Ecumenicism and Interfaith Relations
Ecumenical and Interfaith Commission
The Diocese of New York Ecumenical and Interfaith Commission consists of seven Committees which interface with representatives appointed by dialogue partners of other Christian Communions and Jewish and Muslim groups. The goals are to increase mutual understanding, study international and national dialogue papers and proposals, make recommendations to the Bishop of New York on proposals such as the 2001 Called to Common Mission, which established full Communion between the Episcopal Church and the Evangelical Lutheran Church in America, or interim shared Eucharist agreements, such as the 2006 one between the Episcopal Church and the United Methodist Church. We have found that building personal friendships by means of these conversations leads to deepening trust between people of differing religious traditions.
The Anglican-Roman Catholic Dialogue of New York (ARCNY) and the Lutheran-Episcopal Dialogue are currently meeting together and with the Lutheran-Roman Catholic Dialogue of New York in a three-way conversation we call LARCNY, discussing the WCC Faith and Order document The Nature and Mission of the Church, which follows on Baptism, Eucharist, and Ministry.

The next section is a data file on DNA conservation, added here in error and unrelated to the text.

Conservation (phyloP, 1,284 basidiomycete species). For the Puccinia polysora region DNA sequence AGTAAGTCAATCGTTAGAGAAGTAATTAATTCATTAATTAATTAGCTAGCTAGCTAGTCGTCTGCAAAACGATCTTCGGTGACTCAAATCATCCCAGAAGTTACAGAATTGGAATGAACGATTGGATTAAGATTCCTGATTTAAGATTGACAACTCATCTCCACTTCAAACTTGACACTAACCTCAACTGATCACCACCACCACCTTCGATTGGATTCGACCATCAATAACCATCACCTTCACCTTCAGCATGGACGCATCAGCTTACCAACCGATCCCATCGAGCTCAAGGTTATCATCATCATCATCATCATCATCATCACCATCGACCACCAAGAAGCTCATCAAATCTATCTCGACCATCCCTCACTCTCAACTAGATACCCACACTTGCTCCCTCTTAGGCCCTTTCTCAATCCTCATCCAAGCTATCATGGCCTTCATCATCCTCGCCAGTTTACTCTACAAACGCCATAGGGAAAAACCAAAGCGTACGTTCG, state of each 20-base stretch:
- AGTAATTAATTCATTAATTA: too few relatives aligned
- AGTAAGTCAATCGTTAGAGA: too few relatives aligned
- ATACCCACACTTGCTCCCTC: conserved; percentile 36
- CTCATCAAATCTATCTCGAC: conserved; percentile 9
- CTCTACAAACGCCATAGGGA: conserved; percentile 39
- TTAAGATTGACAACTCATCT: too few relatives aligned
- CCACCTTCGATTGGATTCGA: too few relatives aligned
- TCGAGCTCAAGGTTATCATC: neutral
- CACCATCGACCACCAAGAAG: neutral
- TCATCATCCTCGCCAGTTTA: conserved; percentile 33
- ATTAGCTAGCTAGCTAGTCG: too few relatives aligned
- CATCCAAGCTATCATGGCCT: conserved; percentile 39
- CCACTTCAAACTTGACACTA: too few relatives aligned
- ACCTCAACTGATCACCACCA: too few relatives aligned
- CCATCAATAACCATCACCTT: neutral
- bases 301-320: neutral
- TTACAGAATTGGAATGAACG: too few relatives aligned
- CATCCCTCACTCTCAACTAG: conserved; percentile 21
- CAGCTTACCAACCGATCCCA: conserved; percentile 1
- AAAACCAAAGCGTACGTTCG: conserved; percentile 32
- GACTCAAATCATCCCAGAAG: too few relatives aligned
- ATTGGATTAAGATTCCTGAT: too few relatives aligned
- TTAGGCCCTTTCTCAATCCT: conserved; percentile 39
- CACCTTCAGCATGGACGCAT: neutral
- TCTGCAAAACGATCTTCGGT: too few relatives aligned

The Eastern Churches Committee builds deepening relationships with various Eastern Orthodox Churches in the New York area.
The Episcopal-United Methodist Committee (EUMNY) has met with representatives of the New York United Methodist Conference to establish local guidelines to implement the 2006 interim shared Eucharists agreement made by the General Convention. This will be followed by careful study of the extensive papers produced by the national dialogue leading up to this agreement and the agreement between the Church of England and the British Methodist Church.
The Council of Churches Committee involves the Archdeacon of the Diocese of New York in representing the diocese on the Council of Churches of New York City and New York State, and also works with other religious leaders on projects of social justice.
The Jewish-Christian Committee and the Episcopal-Muslim Relations Committee sponsor programs on a local and parish basis of education on these two religious traditions and members of both are frequently involved in national and international meetings fostering better understanding and relationships with various Jewish and Muslim communities.